The population of the developed world is aging. Most websites, apps, and digital devices are used by adults aged 50+ as well as by younger adults, so they should be designed accordingly. This one-part course, based on the presenter’s recent book, presents age-related factors that affect older adults’ ability to use digital technology, as well as design guidelines that reflect older adults’ varied capabilities, usage patterns, and preferences. This course will be presented online only.
In this course you will learn how to use video data for prototyping. The course provides hands-on training in working with video clips, including transcription and identification of relevant actions. You will familiarize with core interaction analytic concepts (grounded in ethnomethodology and conversation analysis) and will learn how to do an action-by-action analysis. Working on the design case of everyday interaction with automatic doors, you will learn how video interaction analysis can be embedded in an iterative design process.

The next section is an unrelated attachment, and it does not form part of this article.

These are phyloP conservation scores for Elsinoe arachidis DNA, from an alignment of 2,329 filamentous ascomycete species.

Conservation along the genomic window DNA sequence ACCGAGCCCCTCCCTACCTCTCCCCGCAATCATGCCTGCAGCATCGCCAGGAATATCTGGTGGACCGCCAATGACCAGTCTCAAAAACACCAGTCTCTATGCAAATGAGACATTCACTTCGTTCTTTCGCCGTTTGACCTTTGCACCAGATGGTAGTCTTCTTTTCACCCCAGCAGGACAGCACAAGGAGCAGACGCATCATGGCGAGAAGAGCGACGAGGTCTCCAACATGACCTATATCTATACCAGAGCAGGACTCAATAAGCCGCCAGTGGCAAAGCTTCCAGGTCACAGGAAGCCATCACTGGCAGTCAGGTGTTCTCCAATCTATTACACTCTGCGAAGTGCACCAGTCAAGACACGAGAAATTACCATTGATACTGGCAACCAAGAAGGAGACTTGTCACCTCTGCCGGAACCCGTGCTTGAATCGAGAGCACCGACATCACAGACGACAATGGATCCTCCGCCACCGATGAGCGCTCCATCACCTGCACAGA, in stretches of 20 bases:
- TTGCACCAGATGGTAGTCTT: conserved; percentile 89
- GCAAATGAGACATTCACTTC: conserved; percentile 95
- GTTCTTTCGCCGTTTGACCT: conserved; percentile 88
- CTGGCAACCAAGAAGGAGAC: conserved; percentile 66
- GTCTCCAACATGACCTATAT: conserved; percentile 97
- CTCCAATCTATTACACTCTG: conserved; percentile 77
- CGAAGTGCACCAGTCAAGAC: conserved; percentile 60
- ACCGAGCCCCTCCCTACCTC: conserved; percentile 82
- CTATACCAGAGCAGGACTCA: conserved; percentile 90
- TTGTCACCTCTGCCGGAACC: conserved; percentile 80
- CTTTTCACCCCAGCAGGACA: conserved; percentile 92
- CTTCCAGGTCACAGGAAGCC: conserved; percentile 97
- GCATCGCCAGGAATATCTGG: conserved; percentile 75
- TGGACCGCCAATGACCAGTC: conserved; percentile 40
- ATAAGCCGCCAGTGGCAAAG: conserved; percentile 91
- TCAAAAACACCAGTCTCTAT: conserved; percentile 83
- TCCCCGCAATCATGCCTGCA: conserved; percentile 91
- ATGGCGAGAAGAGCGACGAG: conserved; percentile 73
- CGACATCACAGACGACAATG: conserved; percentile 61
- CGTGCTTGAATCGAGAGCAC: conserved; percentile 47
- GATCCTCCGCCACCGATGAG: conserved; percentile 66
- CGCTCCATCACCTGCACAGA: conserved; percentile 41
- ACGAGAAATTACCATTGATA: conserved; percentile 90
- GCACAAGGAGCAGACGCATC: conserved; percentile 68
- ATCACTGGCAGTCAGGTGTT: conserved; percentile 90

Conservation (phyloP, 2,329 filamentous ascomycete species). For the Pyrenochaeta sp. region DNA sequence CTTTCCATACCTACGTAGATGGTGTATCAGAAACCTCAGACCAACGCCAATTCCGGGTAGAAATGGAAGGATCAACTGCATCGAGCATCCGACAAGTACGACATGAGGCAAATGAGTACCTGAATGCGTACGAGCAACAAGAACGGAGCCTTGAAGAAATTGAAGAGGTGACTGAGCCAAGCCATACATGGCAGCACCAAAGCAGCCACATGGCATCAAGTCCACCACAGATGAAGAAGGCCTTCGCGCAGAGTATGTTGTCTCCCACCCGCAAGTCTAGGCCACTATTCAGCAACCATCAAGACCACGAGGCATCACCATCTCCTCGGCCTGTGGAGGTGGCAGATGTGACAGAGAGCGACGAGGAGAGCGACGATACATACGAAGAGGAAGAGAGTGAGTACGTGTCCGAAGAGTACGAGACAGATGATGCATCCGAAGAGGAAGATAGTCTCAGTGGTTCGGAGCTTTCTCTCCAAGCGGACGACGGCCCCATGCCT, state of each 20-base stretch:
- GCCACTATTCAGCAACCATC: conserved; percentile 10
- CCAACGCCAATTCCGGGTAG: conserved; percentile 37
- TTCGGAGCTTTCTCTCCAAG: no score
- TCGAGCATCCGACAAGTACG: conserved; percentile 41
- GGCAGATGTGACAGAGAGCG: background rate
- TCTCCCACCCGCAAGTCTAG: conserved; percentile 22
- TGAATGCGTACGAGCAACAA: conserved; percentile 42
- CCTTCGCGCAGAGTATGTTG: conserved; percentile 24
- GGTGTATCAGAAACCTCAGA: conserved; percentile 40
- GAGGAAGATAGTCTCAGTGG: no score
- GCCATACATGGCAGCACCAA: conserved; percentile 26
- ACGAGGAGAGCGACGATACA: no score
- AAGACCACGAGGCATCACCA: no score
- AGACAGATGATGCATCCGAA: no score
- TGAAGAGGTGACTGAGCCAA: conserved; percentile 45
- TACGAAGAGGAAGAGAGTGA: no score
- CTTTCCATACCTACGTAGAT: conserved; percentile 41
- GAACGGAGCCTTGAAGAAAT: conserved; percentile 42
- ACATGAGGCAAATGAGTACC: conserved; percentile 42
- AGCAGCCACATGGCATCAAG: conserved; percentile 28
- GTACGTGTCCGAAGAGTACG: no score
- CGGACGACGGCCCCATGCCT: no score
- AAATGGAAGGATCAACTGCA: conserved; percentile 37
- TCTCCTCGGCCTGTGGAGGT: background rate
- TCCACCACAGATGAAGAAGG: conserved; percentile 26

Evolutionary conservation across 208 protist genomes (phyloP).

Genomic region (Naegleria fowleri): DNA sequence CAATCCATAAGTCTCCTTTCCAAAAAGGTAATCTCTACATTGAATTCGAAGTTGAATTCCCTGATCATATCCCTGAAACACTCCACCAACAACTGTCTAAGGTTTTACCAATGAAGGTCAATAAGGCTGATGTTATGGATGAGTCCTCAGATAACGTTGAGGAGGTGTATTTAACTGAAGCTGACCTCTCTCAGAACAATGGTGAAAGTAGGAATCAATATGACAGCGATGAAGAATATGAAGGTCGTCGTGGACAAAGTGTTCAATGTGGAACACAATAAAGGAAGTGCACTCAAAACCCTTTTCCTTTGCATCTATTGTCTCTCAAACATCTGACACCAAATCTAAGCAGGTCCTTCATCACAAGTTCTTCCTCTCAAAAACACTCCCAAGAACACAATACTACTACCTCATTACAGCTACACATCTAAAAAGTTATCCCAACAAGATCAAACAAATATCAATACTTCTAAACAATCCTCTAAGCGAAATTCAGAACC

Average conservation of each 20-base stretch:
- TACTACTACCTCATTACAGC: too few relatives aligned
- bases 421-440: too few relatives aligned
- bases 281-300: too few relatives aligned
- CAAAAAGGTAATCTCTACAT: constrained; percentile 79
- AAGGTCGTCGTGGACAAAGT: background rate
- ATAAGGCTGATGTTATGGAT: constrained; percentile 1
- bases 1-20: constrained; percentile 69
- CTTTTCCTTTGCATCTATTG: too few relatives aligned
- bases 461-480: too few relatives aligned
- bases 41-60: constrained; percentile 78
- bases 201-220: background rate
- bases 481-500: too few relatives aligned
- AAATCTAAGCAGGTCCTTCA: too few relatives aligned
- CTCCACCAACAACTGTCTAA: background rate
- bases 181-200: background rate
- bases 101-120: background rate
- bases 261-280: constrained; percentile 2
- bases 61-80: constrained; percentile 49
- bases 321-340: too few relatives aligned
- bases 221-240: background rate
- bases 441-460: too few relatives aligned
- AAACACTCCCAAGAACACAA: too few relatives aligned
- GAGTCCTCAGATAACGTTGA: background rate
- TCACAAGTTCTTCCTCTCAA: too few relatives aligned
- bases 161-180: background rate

A key challenge for new reviewers is getting the tone and structure of a review right. A skilful reviewer will provide enough information in their review to help editors or Associate Chairs decide about including a paper in a journal or proceedings. This course will help participants understand a) the expectations of different submission types, b) how different venues make decisions, and c) identifying strong contributions, robust methodologies, and clear writing to create reviews for these different settings. Participants will critique anonymised but real reviews, and try to guess the venue they are written for and the recommendation they make.